why would that get more respect from you ?
just interested

I should have explained myself more. I mean if the majority of the MC's, obviously those coming from African/African Caribbean backgrounds, spoke about things politically from their own cultural perspective then they would definately get more respect from me and I dont mean that pussyfooting version of 'politics' that Blackdown allluded to earlier. All this shanking and n**** this, that nonsense aint contrustive its deconstructive. 'We' obviously aint learned from America.

I find it a hell of a shame that L-Man is one of the biggest spitters out of a load of MC's. That's a damn shame imo.

gumdrops
23-08-2005, 09:09 PM
that Wiley line

"I know trouble but Trouble says he don’t know you, I know Ghetto but Ghetto says he don’t know you, I know Sufferah bgut Sufferah says he don't know you”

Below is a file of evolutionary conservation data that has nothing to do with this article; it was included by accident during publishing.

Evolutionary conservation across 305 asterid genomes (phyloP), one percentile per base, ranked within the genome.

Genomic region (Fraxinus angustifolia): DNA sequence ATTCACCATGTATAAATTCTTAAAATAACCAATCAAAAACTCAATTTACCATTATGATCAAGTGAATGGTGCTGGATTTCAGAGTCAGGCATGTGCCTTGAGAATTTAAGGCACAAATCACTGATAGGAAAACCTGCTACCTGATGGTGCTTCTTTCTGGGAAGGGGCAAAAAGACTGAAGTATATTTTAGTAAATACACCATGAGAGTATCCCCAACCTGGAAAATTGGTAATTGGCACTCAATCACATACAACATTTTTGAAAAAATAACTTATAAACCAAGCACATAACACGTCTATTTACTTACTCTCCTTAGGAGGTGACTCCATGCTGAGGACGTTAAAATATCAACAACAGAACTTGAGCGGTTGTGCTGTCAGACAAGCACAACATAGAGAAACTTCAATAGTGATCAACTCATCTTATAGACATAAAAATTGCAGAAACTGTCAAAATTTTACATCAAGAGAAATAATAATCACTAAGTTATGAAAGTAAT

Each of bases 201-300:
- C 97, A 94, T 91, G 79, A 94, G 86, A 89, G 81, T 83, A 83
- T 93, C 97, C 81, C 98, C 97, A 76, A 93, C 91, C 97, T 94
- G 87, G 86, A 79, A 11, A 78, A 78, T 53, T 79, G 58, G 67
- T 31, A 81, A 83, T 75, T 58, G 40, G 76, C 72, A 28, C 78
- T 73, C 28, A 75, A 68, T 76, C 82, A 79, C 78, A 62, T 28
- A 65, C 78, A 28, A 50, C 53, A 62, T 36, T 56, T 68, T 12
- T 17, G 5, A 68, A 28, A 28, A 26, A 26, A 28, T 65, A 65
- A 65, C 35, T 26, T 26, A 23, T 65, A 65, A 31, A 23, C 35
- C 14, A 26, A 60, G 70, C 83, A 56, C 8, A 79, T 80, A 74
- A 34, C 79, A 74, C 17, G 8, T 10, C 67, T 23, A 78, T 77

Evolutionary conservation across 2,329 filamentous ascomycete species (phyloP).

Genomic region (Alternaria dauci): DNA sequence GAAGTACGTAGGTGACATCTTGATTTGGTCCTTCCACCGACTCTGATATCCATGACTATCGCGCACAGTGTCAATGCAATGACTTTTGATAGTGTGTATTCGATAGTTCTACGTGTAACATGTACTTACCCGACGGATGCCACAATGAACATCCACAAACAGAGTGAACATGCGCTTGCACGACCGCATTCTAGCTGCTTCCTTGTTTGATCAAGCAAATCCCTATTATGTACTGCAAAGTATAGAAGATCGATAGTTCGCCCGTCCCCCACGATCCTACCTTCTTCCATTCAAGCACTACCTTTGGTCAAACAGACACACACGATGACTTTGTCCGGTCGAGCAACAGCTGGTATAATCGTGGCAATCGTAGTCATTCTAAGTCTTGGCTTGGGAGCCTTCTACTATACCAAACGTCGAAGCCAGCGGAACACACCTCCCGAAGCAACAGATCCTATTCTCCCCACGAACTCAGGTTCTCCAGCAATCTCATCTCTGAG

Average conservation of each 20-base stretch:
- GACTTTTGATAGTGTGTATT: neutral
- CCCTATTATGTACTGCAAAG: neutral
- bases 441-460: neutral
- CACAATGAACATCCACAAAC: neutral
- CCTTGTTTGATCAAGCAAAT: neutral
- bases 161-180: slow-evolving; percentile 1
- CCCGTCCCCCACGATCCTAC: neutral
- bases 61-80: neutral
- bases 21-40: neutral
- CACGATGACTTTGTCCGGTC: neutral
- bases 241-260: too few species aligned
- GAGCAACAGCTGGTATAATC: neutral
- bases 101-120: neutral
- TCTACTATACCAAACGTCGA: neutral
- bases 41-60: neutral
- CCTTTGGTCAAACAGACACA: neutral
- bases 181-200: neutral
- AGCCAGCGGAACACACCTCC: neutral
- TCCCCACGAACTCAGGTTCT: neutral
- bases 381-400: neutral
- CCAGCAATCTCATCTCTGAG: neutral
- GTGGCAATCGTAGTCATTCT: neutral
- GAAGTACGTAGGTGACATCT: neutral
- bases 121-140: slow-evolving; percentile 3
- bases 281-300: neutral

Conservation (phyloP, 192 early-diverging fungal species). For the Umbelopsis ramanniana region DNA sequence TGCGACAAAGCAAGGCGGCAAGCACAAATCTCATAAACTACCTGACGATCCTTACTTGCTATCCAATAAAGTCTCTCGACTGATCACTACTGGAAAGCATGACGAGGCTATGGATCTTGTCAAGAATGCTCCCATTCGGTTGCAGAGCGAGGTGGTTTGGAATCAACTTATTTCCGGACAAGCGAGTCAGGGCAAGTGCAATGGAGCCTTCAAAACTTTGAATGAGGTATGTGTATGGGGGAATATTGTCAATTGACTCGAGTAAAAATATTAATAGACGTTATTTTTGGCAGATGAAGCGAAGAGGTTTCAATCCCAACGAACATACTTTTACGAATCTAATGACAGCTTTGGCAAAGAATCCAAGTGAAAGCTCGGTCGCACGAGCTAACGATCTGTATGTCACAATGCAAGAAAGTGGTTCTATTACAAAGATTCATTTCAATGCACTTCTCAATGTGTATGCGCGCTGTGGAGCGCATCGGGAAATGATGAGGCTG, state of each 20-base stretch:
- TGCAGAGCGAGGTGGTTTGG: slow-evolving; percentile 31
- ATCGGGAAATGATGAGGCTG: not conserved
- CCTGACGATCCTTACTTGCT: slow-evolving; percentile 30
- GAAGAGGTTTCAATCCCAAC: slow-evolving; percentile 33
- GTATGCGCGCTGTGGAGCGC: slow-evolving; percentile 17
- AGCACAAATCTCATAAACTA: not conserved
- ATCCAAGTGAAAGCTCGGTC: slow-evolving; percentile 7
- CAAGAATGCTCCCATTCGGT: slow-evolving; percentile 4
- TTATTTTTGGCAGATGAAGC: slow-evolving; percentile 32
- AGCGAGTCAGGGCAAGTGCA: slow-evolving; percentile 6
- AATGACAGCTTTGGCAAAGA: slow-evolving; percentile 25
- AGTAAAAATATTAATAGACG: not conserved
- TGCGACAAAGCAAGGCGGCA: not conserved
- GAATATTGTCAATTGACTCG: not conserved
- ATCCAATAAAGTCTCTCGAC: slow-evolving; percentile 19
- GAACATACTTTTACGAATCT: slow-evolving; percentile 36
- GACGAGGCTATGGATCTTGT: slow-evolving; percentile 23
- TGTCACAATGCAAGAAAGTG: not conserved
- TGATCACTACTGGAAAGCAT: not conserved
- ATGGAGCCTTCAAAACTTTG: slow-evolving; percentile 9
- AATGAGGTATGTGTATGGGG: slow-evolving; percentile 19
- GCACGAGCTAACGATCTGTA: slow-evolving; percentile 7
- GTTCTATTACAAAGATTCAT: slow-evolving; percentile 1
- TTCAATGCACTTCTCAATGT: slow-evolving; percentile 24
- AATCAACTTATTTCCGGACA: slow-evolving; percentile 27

was an interesting line...

i like Grime has alot of IMPLICIT politics, as opposed to EXPLICIT. Something like "sittin' here" on the first dizzee record is to me, alot more interesting than someone yelling "Tony Blair, we have no money, free the ghetto!". I think in some grime songs you get personal politics, someone painting a picture of their world... hopefully grime can get the balanxe dancehall has between high energy club tunes and conscious music...

agreed. i dont want fist-pumping, head-in-hands blatant stabs at dealing with leftist politics like what dog-z does, especially if its going to be so misinformed or naive. i might as well find my old asian dub foundation records for something like that (which i do not want to do). tracks like sittin here are fine with me. re: that wiley lyric, that sounds like hes borrowed it from some dancehall tunes.

mms
23-08-2005, 09:32 PM
I should have explained myself more. I mean if the majority of the MC's, obviously those coming from African/African Caribbean backgrounds, spoke about things politically from their own cultural perspective then they would definately get more respect from me and I dont mean that pussyfooting version of 'politics' that Blackdown allluded to earlier. All this shanking and n**** this, that nonsense aint contrustive its deconstructive. 'We' obviously aint learned from America.

I find it a hell of a shame that L-Man is one of the biggest spitters out of a load of MC's. That's a damn shame imo.